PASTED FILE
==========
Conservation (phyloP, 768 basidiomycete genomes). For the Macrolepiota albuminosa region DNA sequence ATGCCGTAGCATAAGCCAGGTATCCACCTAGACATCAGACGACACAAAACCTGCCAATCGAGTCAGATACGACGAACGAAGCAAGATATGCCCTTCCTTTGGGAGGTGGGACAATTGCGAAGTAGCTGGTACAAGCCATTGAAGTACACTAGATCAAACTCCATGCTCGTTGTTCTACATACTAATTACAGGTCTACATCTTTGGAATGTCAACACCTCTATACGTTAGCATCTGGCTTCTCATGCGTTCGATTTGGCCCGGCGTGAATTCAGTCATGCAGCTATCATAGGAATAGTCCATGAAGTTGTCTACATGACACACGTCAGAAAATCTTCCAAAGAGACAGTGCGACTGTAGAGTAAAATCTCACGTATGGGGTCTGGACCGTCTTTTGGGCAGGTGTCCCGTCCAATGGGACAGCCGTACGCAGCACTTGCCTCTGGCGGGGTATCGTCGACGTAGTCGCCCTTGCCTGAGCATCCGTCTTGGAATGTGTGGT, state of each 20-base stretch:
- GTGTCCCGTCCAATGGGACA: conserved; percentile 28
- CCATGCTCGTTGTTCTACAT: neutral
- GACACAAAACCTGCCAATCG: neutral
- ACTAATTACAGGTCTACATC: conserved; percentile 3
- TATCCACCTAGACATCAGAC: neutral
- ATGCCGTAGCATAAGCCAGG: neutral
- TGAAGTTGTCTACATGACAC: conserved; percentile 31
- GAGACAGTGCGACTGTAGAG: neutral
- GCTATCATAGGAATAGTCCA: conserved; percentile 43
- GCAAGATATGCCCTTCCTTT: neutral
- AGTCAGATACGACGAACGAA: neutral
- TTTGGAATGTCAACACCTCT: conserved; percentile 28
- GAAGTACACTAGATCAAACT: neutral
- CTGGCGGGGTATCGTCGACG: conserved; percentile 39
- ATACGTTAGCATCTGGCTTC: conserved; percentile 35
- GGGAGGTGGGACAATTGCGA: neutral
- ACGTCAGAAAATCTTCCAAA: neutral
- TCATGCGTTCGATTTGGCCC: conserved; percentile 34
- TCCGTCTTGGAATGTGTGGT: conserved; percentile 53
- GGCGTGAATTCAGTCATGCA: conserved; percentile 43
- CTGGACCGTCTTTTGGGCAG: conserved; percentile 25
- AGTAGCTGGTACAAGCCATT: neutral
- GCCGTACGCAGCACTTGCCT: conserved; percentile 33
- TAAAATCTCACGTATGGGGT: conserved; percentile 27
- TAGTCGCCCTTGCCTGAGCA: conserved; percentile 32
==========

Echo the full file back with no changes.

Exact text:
Conservation (phyloP, 768 basidiomycete genomes). For the Macrolepiota albuminosa region DNA sequence ATGCCGTAGCATAAGCCAGGTATCCACCTAGACATCAGACGACACAAAACCTGCCAATCGAGTCAGATACGACGAACGAAGCAAGATATGCCCTTCCTTTGGGAGGTGGGACAATTGCGAAGTAGCTGGTACAAGCCATTGAAGTACACTAGATCAAACTCCATGCTCGTTGTTCTACATACTAATTACAGGTCTACATCTTTGGAATGTCAACACCTCTATACGTTAGCATCTGGCTTCTCATGCGTTCGATTTGGCCCGGCGTGAATTCAGTCATGCAGCTATCATAGGAATAGTCCATGAAGTTGTCTACATGACACACGTCAGAAAATCTTCCAAAGAGACAGTGCGACTGTAGAGTAAAATCTCACGTATGGGGTCTGGACCGTCTTTTGGGCAGGTGTCCCGTCCAATGGGACAGCCGTACGCAGCACTTGCCTCTGGCGGGGTATCGTCGACGTAGTCGCCCTTGCCTGAGCATCCGTCTTGGAATGTGTGGT, state of each 20-base stretch:
- GTGTCCCGTCCAATGGGACA: conserved; percentile 28
- CCATGCTCGTTGTTCTACAT: neutral
- GACACAAAACCTGCCAATCG: neutral
- ACTAATTACAGGTCTACATC: conserved; percentile 3
- TATCCACCTAGACATCAGAC: neutral
- ATGCCGTAGCATAAGCCAGG: neutral
- TGAAGTTGTCTACATGACAC: conserved; percentile 31
- GAGACAGTGCGACTGTAGAG: neutral
- GCTATCATAGGAATAGTCCA: conserved; percentile 43
- GCAAGATATGCCCTTCCTTT: neutral
- AGTCAGATACGACGAACGAA: neutral
- TTTGGAATGTCAACACCTCT: conserved; percentile 28
- GAAGTACACTAGATCAAACT: neutral
- CTGGCGGGGTATCGTCGACG: conserved; percentile 39
- ATACGTTAGCATCTGGCTTC: conserved; percentile 35
- GGGAGGTGGGACAATTGCGA: neutral
- ACGTCAGAAAATCTTCCAAA: neutral
- TCATGCGTTCGATTTGGCCC: conserved; percentile 34
- TCCGTCTTGGAATGTGTGGT: conserved; percentile 53
- GGCGTGAATTCAGTCATGCA: conserved; percentile 43
- CTGGACCGTCTTTTGGGCAG: conserved; percentile 25
- AGTAGCTGGTACAAGCCATT: neutral
- GCCGTACGCAGCACTTGCCT: conserved; percentile 33
- TAAAATCTCACGTATGGGGT: conserved; percentile 27
- TAGTCGCCCTTGCCTGAGCA: conserved; percentile 32